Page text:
Options in this space typically fall into two categories, immunosupressives and anti-virals. The former includes products such as Roche’s Actemra and Sanofi/Regeneron’s Kevzara, both antibody therapies approved for inflammatory diseases. Patients ill with COVID-19 suffer from an overactive inflammatory response in their lungs: according to the World Health Organisation (WHO), around five per cent of patients reach a critical stage of the disease requiring oxygen support. Actemra and Kevzara work by inhibiting the pathway involved in inflammatory responses of the immune system and do not directly target the virus.
Anti-virals have been more in the news, with US firm Gilead’s Ebola drug Remdesivir set to finish its first COVID-19 trial in April. Gilead is not in our portfolios and neither is Abbvie, whose HIV drug Kaletra was considered another possibility. There are also several generic drugs seen as helpful in the fight, including another HIV treatment Lopinar and two malaria products, Plaquenil and Chloroquine.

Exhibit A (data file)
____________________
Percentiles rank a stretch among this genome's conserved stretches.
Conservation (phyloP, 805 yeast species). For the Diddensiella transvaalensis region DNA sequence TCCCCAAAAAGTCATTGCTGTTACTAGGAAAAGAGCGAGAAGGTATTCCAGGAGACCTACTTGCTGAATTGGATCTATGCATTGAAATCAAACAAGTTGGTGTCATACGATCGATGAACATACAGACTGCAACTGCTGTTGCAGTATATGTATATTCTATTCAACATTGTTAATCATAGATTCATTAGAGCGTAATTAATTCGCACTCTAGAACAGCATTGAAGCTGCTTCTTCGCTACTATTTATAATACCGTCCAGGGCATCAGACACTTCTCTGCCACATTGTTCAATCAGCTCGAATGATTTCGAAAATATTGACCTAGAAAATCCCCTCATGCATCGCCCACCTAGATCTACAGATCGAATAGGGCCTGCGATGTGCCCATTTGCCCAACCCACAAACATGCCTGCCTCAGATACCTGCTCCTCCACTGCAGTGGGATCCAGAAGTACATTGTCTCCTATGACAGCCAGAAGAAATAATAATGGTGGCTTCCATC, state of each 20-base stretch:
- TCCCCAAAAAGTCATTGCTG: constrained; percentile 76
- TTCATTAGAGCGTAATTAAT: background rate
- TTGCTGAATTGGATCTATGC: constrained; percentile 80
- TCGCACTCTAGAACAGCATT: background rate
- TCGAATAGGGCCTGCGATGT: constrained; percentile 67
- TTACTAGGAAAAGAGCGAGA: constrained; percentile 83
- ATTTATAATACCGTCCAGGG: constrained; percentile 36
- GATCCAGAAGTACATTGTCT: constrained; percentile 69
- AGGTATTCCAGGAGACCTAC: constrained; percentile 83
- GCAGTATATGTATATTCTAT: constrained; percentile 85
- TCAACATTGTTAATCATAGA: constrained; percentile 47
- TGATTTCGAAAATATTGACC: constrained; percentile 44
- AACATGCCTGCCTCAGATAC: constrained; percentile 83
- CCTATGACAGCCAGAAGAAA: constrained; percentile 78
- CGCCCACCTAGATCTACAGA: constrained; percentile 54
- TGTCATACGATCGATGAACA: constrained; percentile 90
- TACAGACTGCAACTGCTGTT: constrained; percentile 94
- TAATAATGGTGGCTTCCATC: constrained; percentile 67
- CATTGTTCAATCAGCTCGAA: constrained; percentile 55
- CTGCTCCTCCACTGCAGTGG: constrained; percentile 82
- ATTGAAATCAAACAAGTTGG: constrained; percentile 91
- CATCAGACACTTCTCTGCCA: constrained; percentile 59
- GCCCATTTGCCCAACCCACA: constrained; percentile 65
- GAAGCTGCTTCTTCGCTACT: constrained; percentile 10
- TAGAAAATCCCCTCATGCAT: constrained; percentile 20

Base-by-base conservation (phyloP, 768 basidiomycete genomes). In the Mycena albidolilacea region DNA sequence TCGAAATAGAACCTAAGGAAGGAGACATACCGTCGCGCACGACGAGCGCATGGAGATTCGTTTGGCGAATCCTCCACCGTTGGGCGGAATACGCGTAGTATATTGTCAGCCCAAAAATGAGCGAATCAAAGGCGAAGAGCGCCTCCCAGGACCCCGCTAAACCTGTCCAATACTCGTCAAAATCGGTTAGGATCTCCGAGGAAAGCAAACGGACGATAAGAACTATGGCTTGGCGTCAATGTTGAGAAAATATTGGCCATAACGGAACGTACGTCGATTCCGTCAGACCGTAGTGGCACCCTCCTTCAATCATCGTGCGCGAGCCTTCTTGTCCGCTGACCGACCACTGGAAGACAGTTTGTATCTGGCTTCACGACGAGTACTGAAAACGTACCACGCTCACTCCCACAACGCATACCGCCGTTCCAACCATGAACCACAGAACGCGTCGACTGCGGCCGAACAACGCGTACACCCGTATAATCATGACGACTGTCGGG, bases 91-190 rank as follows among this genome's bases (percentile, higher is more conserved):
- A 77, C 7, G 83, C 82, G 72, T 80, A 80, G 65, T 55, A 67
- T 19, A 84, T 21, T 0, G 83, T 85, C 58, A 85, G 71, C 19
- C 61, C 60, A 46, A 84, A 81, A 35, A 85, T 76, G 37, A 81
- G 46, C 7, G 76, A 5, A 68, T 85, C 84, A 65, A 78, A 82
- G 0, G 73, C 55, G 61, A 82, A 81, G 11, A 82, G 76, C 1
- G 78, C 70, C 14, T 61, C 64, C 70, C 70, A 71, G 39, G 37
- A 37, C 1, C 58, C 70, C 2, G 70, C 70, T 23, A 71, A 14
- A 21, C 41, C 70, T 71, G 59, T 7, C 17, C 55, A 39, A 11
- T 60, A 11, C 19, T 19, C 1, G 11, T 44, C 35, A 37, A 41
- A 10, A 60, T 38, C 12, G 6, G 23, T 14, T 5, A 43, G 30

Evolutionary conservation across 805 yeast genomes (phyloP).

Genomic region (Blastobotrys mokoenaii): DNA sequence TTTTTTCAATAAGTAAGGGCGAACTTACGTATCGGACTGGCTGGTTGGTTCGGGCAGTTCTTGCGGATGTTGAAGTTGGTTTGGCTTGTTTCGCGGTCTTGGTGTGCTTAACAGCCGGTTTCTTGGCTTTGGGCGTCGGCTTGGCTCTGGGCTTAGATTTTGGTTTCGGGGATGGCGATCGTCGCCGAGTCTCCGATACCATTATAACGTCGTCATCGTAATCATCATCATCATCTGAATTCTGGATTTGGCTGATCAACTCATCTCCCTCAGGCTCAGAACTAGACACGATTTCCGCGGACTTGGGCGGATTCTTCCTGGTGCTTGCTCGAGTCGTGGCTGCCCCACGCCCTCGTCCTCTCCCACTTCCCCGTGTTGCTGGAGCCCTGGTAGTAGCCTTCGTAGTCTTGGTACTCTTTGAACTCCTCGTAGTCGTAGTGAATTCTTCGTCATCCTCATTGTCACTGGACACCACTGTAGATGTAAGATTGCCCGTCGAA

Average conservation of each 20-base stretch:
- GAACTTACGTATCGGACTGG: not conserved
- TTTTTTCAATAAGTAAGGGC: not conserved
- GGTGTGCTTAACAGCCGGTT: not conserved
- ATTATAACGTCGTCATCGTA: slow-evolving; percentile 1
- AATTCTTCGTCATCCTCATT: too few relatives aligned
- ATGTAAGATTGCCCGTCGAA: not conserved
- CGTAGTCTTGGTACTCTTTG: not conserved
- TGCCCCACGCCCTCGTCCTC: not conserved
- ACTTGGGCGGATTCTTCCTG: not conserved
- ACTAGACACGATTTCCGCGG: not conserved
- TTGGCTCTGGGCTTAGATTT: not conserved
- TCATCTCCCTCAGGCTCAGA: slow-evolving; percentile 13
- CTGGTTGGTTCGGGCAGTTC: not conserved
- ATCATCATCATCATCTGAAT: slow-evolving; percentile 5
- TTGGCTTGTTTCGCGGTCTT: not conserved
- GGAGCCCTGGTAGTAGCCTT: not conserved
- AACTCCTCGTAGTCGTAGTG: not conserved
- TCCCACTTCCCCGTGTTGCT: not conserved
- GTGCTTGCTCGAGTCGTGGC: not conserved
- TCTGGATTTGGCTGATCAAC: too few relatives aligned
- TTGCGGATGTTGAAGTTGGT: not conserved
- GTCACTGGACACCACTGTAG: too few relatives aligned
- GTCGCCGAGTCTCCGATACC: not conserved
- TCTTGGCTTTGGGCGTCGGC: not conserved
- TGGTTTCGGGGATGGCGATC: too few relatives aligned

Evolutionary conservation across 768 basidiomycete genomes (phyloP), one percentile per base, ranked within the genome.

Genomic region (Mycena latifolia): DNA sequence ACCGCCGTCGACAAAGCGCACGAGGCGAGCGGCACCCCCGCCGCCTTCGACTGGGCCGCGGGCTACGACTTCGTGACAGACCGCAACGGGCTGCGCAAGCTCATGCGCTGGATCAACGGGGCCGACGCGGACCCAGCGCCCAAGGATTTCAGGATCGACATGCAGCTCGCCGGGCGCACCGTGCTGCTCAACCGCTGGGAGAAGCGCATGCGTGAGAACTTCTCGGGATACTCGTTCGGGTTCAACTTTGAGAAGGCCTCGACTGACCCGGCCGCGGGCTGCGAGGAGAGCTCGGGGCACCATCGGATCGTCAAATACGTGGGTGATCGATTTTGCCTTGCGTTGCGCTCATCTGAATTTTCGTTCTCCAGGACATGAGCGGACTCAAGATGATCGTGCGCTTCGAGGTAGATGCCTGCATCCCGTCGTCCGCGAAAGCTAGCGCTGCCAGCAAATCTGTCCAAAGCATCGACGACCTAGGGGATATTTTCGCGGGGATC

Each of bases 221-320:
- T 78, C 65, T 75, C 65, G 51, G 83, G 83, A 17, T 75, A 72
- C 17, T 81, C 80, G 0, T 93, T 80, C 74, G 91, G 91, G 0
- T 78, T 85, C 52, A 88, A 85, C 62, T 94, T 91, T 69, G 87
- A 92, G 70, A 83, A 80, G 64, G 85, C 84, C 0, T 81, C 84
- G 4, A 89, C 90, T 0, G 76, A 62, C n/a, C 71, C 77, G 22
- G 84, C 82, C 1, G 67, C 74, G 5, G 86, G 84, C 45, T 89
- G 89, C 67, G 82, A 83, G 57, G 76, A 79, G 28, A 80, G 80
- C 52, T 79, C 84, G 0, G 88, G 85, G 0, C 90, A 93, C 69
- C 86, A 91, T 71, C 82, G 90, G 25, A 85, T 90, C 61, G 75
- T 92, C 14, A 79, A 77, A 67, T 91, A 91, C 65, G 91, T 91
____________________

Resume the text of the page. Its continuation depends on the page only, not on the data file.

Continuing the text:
First approved treatments
Elsewhere, Japanese pharma company Takeda has said its blood plasma-derived therapy in development has the potential to be among the first approved treatments for the pathogen. While we do not own this stock in our funds, we hold the other two global plasma manufacturers, CSL and Grifols, and both are working on the same types of therapies.
When we can identify people who have successfully fought off the disease, we should be able to take a donation of their blood plasma. This will contain the antibodies required to help kill coronavirus and we can give this to people whose bodies need help to do the same. Chances of success look high here but capacity will be limited and may need to be restricted to seriously ill patients.
Healthcare and pharma can often be morally difficult sectors for investors and we would certainly not want to focus on ‘profiting’ from the fight against a disease that has already cost the world so much. But as we continue to stress, people need to be healthy enough to enjoy the fruits of a more sustainable world and this is likely to require major enterprise from these and many other companies as the world looks to avoid similar debilitating outbreaks in future. For now, we would urge everyone to keep safe, keep washing those hands and stay at home.